Thursday, October 12, 2006

October 11, 2006: North African tempeh tagine

Wednesday morning found us short of cooking ideas, so I flicked through the bold vegetarian cookbook over breakfast searching for some dinner options. Cindy was tired of tofu, I didn't feel like pasta and we'd just had Indian, so there weren't too many options. We settled on this tempeh tagine, mainly because we already had most of the ingredients. We were, however, lacking in tempeh. Used to the vege-friendly bounties of West End Coles in Brisbane, I assumed that the local Safeway would do the trick, but its mock-meat selection is pitiful. Luckily, Cindy checked out Allergy Block on the way to work and came up trumps, so we were ready to go.

North African tempeh tagine

2 medium carrots, chopped into 1/2 inch pieces
1 teaspoon fenugreek seeds
1/2 teaspoon cumin seeds
1/2 teaspoon black pepper corns
1/2 teaspoon coriander seeds
1/2 teaspoon caraway seeds
1/2 teaspoon paprika
1/2 teaspoon black mustard seeds
2-4 whole cloves
1 small onion, finely chopped
1 tablespoon olive oil
6 garlic cloves, minced
1 1/2 teaspoons tamarind paste
1 cup vege stock
1 250g packet tempeh, cubed
2 tomatoes, seeded and chopped coarsely
a pinch of salt
a dash of hot sauce

Preheat the oven to 180 degrees (I forgot this part of course, so the whole process was thrown into chaos) and then boil the carrot slices for about 5 minutes and then drain them and leave them to one side.

Now for the fun part: roast the spices in a dry frypan for about two minutes, until they start to darken. Once they're roasted, tip them into a mortar and pestle and grind them up (a spice grinder can do the job if you've got one).

This filled the house with a warm, spicy aroma. Unfortunately dinner's still a while away at this point, so you just have to try to push on despite the hunger the delicious smells generate.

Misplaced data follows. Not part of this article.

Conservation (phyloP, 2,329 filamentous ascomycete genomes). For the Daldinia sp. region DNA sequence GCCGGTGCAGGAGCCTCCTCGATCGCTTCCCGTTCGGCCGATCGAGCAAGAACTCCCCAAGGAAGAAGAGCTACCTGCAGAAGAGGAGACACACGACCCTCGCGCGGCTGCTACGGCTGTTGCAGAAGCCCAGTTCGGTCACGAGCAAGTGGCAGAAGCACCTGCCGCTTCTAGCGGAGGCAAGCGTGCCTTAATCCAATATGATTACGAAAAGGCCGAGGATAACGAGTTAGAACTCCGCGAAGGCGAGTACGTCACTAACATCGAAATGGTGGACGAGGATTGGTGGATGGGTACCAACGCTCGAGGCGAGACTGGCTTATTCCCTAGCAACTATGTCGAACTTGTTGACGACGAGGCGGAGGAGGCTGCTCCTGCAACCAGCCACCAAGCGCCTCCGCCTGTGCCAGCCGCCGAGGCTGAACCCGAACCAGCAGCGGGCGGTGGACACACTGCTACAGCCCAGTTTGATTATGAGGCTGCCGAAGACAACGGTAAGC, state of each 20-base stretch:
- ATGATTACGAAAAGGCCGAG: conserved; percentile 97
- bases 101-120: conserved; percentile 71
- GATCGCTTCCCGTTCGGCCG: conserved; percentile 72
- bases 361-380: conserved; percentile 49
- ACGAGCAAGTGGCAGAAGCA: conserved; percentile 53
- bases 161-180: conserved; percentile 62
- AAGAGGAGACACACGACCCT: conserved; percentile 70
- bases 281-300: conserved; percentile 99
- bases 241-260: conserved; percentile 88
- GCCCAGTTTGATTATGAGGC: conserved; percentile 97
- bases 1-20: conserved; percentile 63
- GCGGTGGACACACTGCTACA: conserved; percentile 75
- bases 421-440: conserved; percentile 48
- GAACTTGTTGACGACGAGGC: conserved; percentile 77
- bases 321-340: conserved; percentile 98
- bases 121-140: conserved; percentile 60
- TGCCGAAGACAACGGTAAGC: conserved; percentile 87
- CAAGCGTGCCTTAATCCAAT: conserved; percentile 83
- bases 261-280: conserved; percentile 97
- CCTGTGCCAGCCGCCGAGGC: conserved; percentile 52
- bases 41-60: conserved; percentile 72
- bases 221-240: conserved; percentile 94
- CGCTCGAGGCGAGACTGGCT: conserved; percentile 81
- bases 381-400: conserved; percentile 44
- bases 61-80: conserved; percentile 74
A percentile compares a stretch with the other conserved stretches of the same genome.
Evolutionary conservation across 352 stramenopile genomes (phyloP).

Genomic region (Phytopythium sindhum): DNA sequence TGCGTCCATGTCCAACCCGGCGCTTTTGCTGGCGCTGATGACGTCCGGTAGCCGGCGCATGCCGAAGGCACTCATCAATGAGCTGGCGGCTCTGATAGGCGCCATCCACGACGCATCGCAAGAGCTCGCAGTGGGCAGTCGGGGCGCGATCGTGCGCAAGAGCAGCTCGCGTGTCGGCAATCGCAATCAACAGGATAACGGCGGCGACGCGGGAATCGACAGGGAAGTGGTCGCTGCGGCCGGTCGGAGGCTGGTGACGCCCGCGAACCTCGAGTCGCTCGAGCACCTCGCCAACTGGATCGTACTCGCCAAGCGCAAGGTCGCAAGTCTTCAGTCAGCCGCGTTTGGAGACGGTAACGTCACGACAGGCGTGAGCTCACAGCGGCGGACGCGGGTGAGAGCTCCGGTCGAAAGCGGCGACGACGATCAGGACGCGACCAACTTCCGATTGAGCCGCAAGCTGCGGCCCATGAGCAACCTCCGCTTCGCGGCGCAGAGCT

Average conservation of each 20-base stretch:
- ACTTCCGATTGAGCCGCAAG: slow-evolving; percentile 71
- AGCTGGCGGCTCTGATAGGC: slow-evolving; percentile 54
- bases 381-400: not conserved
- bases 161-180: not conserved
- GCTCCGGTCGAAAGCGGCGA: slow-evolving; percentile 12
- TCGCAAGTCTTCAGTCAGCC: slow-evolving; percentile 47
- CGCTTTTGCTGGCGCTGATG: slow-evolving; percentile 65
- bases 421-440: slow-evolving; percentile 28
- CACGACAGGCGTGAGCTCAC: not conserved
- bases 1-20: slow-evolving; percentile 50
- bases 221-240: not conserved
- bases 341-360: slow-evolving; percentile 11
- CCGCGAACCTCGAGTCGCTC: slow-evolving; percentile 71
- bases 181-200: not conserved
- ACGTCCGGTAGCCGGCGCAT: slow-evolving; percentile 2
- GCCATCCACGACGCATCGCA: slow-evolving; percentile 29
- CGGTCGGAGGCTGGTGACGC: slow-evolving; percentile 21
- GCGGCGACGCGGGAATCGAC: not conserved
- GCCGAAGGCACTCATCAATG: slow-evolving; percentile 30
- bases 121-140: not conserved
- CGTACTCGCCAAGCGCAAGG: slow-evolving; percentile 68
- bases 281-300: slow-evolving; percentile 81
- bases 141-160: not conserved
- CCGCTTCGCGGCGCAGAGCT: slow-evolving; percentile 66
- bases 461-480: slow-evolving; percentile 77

Once spices are all ground up, fry up the onion in the olive oil until it's soft and slightly browned and then throw in the garlic. After a couple of minutes, add in the spice powder and fry for another minute or two and then take off the heat.

Next, pour the stock into a large saucepan and bring to the boil. Add in the tamaraind paste, carrots, tempeh and the tomatoes and simmer for a few more minutes. We added in a sliced green capsicum here as well just to bulk up the vegetable component of the dish. Finally, stir in the spicy onion mix, the salt and the hot sauce and bring it all back to the boil. After a couple of minutes, transfer the whole pot-load into a covered baking dish and stick it in the oven for about 25 minutes.

Just before the stew is ready to come out of the oven, mix up some instant cous-cous and you're ready to go.

Cindy's artful photo has the saucy stew and the cous-cous on separate sides of the plate, but if you're more concerned by the taste than the asthetic appeal, I'd suggest smothering the cous-cous in as much of the stew as you can. The spices gave the whole dish a potent flavour - strong and spicy without being very hot. I enjoyed the change of texture that the tempeh provides - most of our soy eating has involved tofu and tempeh is firmer and has a powerful taste. The only downside: this recipe only made enough leftovers for modest sized lunches. Which reminds me - eating cous-cous outside on a windy day can be a difficult and messy experience.


  1. Allergy block? Wow. I've been living around here for 3 years and I never knew it existed. Thanks!

    Safeway is crap for anything veg. The best places around here are Piedemontes and the asian places at QV and the Queen Vic.

    Also there's that IGA at the housing block. It seems to be run by Asians and has interesting dumplings and what not. Also at the liquor shop there, I managed to find Two Dogs long after it had disappeared from every other bottle-o. But that's cos it was scungy old.

  2. We've just discovered the vege stuff at the IGA, but hadn't heard of Piedemontes. We'll have to check it out. Allergy block has a few faux-meat products, but it's not as chock-full of choice as I'd hoped.